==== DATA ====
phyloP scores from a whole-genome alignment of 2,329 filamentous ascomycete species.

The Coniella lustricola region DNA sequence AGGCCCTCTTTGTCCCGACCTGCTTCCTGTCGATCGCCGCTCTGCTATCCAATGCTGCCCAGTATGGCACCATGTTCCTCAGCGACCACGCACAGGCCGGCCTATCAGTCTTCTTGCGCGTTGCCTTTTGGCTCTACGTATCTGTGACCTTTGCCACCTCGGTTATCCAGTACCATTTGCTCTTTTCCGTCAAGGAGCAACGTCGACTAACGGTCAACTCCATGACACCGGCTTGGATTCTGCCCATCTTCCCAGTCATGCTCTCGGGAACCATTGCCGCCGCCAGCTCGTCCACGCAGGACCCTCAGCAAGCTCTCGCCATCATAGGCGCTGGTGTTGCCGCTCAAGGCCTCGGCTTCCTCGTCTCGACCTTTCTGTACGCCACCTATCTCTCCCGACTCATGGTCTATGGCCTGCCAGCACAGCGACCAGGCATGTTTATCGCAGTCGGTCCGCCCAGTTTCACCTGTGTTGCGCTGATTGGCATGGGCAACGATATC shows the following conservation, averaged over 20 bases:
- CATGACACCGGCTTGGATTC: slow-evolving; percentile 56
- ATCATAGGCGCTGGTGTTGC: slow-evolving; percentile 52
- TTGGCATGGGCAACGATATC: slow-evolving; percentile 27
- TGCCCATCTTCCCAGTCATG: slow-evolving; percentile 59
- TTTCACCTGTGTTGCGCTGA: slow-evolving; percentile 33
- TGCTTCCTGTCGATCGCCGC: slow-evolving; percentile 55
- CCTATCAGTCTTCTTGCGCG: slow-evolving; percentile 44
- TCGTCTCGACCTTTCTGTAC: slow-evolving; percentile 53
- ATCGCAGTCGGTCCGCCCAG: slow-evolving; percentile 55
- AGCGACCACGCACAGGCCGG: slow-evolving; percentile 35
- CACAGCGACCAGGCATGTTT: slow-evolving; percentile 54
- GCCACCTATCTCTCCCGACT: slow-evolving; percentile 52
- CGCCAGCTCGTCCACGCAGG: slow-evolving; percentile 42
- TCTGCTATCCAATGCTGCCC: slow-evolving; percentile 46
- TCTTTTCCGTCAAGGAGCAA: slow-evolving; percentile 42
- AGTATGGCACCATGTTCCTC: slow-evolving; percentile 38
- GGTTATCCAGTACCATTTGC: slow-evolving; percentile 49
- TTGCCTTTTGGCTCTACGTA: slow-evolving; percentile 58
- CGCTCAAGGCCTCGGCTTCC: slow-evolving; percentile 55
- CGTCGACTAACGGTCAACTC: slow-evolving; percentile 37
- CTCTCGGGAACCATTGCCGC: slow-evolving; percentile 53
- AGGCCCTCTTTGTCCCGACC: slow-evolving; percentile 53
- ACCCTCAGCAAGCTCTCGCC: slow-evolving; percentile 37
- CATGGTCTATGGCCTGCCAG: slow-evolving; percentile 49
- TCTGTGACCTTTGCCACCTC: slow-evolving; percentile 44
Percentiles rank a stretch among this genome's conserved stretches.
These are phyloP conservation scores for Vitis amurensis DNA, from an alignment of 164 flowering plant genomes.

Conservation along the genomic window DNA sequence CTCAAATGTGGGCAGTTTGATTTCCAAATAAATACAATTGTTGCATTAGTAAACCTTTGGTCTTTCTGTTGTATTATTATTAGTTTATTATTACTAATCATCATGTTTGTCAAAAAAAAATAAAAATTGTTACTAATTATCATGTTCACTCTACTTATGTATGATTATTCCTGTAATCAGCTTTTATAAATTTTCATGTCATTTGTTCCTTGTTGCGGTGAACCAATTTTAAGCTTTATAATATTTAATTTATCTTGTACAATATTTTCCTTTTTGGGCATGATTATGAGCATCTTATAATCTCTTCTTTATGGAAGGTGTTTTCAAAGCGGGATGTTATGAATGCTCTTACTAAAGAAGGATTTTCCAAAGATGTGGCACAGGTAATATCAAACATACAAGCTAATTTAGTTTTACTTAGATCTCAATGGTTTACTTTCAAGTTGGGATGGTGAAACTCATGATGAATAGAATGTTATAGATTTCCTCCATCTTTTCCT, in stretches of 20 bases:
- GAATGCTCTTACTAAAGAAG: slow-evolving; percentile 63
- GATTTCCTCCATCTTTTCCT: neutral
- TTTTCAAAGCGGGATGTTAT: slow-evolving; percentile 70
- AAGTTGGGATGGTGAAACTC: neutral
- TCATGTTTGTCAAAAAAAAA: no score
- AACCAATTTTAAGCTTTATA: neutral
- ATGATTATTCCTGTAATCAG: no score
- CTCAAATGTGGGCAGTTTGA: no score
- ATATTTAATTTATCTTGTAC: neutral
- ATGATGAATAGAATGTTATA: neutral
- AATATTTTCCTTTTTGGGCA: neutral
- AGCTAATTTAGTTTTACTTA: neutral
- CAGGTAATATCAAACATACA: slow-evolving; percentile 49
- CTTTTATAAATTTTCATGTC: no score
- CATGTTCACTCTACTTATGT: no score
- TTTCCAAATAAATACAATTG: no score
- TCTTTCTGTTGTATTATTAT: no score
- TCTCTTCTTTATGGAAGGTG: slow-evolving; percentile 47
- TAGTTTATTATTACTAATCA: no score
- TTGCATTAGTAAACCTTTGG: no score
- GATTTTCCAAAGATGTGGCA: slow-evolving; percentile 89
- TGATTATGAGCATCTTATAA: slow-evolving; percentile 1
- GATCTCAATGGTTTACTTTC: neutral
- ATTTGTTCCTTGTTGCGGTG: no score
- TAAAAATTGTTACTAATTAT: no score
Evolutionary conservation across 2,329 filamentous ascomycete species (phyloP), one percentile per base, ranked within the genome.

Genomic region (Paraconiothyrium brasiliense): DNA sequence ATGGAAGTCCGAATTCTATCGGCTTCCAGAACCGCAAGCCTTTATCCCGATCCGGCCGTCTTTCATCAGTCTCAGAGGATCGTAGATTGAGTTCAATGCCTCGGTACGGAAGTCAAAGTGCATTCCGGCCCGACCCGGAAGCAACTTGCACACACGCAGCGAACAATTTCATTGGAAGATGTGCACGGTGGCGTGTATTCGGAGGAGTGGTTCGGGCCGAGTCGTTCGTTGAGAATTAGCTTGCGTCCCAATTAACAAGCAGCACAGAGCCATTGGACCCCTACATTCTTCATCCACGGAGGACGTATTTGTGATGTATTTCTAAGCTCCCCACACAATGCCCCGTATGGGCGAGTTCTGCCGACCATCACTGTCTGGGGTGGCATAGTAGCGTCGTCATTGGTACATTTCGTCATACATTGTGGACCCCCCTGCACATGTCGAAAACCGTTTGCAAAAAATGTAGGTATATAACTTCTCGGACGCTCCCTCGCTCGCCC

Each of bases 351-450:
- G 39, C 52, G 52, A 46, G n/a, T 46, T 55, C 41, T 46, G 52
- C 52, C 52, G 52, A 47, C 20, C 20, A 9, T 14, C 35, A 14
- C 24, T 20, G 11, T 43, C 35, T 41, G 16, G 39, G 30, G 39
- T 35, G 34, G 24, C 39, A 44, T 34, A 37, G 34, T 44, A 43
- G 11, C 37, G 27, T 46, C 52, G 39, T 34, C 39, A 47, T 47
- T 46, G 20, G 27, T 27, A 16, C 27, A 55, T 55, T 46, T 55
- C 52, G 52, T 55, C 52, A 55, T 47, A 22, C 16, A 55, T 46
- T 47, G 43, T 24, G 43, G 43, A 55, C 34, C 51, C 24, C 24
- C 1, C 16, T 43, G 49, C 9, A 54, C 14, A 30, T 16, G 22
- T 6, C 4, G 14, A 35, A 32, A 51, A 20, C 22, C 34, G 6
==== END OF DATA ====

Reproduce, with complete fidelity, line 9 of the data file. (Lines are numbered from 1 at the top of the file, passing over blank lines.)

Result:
- CCTATCAGTCTTCTTGCGCG: slow-evolving; percentile 44